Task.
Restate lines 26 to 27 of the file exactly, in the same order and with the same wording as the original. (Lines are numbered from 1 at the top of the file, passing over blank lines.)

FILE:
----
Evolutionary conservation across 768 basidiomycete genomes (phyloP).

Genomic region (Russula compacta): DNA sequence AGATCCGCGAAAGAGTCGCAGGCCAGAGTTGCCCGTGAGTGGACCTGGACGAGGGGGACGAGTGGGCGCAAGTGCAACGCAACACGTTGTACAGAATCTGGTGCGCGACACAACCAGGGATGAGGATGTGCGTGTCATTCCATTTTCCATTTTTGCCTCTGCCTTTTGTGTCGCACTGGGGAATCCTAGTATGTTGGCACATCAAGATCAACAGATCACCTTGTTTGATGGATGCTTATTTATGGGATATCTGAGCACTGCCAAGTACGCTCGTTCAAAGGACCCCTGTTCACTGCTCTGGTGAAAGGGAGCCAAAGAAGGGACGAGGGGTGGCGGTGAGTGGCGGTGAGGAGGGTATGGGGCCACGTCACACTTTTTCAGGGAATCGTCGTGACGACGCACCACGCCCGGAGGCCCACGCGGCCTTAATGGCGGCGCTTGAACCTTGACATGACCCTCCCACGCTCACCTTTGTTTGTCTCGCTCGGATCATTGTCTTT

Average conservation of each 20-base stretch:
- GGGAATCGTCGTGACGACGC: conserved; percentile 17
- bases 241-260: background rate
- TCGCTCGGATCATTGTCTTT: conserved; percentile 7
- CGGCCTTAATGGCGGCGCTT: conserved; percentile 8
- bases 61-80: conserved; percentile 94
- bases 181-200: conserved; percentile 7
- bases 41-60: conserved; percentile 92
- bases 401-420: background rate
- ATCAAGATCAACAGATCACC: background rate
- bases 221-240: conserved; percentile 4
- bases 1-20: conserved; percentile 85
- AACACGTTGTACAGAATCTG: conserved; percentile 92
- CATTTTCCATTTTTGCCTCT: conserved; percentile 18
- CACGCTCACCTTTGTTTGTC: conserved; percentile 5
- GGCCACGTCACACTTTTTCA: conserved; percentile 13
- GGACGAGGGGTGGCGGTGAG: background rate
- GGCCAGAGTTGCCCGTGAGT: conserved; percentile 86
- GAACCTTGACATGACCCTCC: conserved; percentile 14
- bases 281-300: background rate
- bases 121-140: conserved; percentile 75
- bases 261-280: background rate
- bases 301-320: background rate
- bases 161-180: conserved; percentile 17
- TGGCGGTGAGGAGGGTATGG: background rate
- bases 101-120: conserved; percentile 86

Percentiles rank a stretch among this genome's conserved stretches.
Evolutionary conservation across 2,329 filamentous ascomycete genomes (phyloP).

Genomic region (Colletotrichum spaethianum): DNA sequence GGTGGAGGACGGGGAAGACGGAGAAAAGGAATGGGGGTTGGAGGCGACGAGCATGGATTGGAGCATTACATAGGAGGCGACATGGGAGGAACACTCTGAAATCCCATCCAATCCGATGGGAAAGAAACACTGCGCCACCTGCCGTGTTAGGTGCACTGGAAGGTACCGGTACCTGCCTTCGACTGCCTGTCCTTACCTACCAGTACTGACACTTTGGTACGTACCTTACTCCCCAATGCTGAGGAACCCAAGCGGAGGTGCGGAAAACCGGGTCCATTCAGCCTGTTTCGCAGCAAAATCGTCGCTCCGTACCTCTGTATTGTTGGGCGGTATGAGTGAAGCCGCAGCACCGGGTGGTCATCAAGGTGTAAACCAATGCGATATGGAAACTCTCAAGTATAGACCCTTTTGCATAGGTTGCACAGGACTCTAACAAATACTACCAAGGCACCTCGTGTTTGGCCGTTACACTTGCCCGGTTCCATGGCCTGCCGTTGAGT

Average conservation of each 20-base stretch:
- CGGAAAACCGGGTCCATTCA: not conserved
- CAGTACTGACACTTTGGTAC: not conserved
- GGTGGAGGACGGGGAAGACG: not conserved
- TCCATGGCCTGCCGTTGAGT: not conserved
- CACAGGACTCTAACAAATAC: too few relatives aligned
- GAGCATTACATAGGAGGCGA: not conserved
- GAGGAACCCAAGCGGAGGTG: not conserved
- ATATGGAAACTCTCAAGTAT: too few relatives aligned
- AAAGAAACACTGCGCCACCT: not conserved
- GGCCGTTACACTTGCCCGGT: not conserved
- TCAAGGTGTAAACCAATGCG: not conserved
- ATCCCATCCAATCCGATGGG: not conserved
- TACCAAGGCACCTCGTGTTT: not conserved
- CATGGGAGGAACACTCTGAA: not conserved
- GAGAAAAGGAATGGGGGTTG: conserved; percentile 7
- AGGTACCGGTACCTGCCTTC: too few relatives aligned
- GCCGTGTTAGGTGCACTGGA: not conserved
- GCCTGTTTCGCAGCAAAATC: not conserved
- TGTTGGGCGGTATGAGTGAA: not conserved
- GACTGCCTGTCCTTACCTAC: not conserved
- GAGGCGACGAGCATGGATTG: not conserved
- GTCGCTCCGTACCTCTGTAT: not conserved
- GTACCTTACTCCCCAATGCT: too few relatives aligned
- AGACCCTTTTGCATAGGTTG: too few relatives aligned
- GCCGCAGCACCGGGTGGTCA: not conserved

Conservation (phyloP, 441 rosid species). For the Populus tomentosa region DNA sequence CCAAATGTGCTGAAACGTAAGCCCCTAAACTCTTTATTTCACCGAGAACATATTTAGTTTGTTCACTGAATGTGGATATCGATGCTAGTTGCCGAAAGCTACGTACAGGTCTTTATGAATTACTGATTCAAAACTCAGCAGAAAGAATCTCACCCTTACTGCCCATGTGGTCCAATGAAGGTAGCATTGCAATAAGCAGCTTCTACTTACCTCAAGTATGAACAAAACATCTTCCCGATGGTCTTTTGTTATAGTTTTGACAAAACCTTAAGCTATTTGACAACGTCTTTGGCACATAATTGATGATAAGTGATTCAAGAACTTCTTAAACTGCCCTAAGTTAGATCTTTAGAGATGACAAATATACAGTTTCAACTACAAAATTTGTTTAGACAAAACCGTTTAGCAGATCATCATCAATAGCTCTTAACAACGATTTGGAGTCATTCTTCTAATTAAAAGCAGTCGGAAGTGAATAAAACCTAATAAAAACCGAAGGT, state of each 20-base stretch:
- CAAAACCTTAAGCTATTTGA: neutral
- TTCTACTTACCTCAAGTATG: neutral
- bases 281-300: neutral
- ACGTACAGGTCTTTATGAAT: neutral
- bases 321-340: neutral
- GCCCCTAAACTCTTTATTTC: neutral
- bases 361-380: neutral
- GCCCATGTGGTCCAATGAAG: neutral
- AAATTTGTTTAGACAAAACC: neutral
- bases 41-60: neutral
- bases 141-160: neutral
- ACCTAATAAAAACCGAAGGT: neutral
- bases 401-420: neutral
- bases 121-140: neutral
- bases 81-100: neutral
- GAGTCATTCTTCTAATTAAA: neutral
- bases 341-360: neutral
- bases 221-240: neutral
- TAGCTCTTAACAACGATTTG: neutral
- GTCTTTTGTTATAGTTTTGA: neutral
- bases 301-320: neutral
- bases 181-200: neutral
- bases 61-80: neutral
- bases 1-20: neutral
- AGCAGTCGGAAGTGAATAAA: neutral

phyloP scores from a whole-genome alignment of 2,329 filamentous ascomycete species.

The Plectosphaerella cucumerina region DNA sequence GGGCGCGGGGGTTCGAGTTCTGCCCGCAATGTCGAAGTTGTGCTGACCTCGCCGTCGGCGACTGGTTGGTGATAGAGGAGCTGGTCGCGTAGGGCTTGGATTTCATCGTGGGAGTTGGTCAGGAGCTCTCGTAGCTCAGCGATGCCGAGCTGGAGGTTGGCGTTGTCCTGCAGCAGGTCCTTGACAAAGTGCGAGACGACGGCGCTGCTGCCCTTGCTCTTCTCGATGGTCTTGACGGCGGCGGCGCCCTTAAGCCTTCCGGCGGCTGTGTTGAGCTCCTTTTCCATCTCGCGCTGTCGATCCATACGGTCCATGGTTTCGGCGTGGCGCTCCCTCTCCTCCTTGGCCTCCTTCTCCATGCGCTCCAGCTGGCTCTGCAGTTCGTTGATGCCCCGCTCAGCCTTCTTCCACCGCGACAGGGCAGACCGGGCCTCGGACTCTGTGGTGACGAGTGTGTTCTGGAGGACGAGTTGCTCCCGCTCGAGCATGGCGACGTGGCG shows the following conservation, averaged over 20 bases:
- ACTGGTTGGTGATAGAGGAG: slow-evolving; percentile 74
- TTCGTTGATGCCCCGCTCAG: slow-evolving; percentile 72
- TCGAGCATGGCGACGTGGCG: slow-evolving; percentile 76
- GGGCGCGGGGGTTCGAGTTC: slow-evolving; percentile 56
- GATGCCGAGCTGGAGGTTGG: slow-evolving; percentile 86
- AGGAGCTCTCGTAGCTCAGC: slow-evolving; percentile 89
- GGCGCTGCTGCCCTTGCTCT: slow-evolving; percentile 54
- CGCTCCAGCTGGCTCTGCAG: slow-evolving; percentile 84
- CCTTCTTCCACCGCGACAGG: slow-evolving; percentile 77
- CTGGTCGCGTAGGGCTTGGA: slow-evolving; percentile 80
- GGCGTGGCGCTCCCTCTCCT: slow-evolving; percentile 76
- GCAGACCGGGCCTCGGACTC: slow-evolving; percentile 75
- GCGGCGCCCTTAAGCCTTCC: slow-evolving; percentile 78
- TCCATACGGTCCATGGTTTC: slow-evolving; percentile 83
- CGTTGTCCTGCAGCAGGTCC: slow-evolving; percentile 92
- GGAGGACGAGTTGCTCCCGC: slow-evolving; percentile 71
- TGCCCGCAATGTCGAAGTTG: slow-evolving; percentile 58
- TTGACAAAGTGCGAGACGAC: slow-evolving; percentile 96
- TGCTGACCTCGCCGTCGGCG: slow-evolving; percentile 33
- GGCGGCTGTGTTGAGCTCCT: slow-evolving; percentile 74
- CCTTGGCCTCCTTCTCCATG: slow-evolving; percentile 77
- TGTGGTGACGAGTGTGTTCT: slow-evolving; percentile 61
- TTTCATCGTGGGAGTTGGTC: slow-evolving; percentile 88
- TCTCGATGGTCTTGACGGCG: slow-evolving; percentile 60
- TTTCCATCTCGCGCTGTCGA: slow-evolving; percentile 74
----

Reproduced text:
- bases 161-180: conserved; percentile 17
- TGGCGGTGAGGAGGGTATGG: background rate